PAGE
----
In many, many English-language novels I've come across characters who speak other languages, most often French for whatever reason.

In many cases, such as with Ulysses and Lolita, this is a simple matter, because the author was multilingual. He simply wrote the characters himself.

But that can't always be the case, because even someone who speaks French, English, Spanish, Russian, and Hindi might want a character who constantly references his Japanese heritage.

There must be time when authors want to include characters who speak languages that the author does not.

How is this dealt with? Do they perhaps write the content of what is to be said, and then find another professional to help them?

  • 3
    Eg. In Arabic, a native might write (but not often say) the following lit. "As if birds were above their heads." to mean that a group of people are together and dead silent, so as to not scare the figurative birds. In English, I imagine you'd say "They're walking on egg shells.".
    – Mussri
    Commented Oct 31, 2012 at 14:13
  • 3
    @Mussri I think you're on to something. If OP's character speaks Arabic, for example, OP could include Arabic idioms (translated into English) as a way to show that s/he is speaking in Arabic -- without the need for actually using Arabic. OP would still need to double check with a native speaker, but I think the approach might work very well. You should form this into an answer.
    – JAM
    Commented Nov 1, 2012 at 18:10
  • 1
    UTF-8 is the first step.
    – Derfder
    Commented Nov 5, 2012 at 18:58

3 Answers 3


Mix and match between all the following methods.

  1. Research. If you're going to be using a language extensively, then you'll want to have at least an elementary grasp of the words you'll be using. So learn a smattering of the language; understand the words you've written at least at a surface level; also read as much as you can about idioms, social norms, etc., to get the "voice" correct.

  2. Use an expert. Get translations from somebody qualified. These should be checked and proofread just like the rest of your book (because you will eventually be read by somebody who understands the language). If you can, get the translations looked over by several competent readers. Be sure to ask them if nuances such as phrasing and connotation are what they should be.

  3. Fake it. Not recommended, but you can fool most of the people most of the time.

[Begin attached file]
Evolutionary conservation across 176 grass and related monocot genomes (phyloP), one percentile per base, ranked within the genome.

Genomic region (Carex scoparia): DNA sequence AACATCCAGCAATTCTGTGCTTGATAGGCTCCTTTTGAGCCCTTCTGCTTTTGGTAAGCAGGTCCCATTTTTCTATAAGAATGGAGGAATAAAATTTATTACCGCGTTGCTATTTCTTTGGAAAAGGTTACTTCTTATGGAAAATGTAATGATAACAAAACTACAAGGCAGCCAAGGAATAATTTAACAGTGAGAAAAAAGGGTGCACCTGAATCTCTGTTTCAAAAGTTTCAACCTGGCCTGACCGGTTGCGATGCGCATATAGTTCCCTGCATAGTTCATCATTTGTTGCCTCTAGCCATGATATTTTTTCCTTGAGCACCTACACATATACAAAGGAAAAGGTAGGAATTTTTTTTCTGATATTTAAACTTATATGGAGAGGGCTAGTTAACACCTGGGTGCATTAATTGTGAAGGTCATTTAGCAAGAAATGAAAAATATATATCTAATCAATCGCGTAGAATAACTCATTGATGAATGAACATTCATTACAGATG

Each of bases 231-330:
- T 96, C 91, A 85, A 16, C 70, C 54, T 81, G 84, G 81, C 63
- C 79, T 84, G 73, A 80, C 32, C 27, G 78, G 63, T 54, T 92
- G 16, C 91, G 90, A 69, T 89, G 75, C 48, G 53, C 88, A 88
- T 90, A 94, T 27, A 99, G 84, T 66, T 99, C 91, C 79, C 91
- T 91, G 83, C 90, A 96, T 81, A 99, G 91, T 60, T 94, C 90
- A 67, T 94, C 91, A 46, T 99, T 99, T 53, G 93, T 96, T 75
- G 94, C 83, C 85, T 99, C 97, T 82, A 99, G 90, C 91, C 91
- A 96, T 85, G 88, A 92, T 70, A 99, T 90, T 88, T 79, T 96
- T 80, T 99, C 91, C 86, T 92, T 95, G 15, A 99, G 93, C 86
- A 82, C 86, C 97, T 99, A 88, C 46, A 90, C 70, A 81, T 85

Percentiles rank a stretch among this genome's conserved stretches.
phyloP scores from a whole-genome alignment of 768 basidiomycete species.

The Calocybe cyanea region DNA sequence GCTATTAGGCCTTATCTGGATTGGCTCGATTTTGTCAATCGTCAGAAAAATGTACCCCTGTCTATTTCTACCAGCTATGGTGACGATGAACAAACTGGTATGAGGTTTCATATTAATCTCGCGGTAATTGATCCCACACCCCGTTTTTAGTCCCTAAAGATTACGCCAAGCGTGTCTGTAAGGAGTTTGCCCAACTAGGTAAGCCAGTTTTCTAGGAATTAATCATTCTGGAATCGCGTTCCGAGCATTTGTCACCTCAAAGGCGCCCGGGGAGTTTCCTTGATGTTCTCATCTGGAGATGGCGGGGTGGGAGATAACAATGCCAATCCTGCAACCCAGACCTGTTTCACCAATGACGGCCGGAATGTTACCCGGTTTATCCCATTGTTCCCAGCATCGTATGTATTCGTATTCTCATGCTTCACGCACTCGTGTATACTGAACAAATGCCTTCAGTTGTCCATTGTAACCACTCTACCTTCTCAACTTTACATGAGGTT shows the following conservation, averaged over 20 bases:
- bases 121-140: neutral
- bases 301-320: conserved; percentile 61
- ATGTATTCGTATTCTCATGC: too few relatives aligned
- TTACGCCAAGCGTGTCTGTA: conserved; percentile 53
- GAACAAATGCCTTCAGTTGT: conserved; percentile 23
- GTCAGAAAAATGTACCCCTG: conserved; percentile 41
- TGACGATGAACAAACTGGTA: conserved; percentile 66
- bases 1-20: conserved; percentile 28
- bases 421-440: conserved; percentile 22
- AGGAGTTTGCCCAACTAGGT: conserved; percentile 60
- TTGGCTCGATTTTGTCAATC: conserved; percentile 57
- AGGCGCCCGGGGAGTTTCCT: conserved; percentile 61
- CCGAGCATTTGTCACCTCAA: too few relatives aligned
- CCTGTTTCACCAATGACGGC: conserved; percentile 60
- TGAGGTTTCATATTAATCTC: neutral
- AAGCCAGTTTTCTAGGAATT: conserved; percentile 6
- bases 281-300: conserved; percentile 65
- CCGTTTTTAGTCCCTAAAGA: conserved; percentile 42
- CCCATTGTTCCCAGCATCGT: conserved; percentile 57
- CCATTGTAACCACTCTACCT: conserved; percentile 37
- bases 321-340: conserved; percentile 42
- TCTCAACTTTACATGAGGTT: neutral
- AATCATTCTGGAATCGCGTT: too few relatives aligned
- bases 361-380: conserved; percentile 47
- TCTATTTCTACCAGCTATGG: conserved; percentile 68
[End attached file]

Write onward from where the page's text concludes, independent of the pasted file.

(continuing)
4. Avoid it. Even if your character speaks, say, Klingon, that doesn't mean that all that Klingon needs to be transcribed. Use a couple of words (ones you know or learn or seek out...), but otherwise, write in the same language and always, and clarify that the speech is translated. "Today is a good day to die!" is a lot more effective in prose than writing "HeghluʹmeH QaQ jajvam!". And if your protagonist doesn't understand the language, then why should the reader get "extra" knowledge? Consider: "The Klingon shouted out something unintelligible; all his fellow warriors looked at him with sudden shock, and began edging away slowly." We get precisely as much as the character knows, and we don't want to give away extra information to readers who happen to know the right language.

  • 4
    ...do you know Klingon. Commented Oct 31, 2012 at 15:55
  • 4
    ...dear god no.
    – Standback
    Commented Oct 31, 2012 at 20:46
  • 6
    But he knows how to use Google. :-) Commented Nov 1, 2012 at 14:50
  • Shakespeare apparently knew Klingon, or at least had a cracking good interpreter.
    – nijineko
    Commented May 14, 2019 at 1:49

Hmm... Let's see how I can't be of help, shall we? Try this:

  1. Read famous works that are translations from source materials in the language you want to add to your manuscript. See if there's a phrase that caught your eye and see what it looks like in the original work.

  2. Look up common expressions and idioms in 'the foreign language' from websites that teach them (mostly dedicated for light travelers but should work). Use literal translations with those but be careful they don't have too obscure cultural concepts. Eg. It's not always obvious to a westerner that 'gifts/wrapped presents' take the place of flowers (as a consolation to families of/respect for) the deceased in some Eastern countries. (See 3.2)

That's what I can say on this;

But on adding the result to the MS, one should

  1. Decide on the source language and the target script:

    1. The script of the source language may differ significantly from that of the manuscript language. For example: Adding phrases in Devanagari script to text predominantly in Latin script.

      • If that's the case, decide on which you want: To transcribe the foreign phrases; To include them in the original script; or To transliterate them.